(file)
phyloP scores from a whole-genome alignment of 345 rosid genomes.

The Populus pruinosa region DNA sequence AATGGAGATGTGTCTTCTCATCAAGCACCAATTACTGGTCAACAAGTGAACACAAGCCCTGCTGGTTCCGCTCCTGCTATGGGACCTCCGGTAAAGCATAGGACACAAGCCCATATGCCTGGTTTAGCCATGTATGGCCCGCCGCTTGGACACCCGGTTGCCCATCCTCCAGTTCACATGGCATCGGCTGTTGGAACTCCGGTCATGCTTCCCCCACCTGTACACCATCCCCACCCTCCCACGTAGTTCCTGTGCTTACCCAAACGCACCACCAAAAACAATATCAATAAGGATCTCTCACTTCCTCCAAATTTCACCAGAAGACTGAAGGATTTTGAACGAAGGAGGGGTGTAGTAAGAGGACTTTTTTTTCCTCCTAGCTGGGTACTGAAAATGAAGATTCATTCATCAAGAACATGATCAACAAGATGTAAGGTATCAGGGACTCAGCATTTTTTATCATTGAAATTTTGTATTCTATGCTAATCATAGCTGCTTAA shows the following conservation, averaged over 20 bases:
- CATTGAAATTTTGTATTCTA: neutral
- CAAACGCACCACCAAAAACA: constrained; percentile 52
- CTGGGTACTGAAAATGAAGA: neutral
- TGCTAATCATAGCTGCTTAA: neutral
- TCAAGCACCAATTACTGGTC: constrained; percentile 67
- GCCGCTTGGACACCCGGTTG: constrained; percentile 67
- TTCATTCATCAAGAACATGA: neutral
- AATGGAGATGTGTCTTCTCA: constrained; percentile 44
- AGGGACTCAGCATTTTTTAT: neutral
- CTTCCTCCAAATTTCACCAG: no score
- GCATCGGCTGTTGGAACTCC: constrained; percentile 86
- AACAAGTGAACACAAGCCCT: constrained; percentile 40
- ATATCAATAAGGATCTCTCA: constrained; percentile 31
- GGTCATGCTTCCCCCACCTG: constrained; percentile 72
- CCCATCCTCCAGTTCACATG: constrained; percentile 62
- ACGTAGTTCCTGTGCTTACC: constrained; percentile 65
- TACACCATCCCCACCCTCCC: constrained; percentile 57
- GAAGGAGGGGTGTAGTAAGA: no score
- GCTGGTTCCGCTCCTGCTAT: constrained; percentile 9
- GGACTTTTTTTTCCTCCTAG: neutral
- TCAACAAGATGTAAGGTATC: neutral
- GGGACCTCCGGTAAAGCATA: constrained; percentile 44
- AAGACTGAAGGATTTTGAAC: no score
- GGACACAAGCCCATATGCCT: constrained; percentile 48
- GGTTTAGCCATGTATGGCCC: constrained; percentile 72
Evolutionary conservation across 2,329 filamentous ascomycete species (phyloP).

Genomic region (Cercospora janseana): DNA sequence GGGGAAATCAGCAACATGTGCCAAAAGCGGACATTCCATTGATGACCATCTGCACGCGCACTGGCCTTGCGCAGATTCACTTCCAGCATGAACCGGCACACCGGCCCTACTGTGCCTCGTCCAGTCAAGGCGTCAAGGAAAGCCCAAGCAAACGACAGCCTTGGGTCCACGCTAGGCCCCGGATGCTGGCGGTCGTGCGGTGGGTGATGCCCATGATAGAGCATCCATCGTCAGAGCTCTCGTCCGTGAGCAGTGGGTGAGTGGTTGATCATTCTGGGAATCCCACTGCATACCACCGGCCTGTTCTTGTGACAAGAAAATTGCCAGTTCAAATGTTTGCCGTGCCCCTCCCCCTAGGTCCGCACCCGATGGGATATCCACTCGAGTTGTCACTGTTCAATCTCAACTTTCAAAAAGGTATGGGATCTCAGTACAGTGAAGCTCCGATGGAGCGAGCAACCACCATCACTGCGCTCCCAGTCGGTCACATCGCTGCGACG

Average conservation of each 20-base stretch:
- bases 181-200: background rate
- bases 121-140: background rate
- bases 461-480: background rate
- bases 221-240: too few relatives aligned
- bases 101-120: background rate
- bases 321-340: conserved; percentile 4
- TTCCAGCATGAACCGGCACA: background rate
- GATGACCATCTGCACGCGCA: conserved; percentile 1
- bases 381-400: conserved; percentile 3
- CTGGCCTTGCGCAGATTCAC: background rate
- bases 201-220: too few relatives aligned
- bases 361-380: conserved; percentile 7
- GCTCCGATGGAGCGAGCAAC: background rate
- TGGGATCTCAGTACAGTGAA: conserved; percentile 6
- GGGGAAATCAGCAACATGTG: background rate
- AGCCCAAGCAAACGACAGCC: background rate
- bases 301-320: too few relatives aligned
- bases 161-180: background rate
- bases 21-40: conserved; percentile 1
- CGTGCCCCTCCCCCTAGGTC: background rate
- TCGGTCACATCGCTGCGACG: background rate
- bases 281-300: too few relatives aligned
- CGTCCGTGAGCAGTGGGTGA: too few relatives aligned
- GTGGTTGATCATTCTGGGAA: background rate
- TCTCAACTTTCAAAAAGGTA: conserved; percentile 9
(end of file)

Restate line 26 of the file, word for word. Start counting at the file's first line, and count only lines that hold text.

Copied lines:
- GGACACAAGCCCATATGCCT: constrained; percentile 48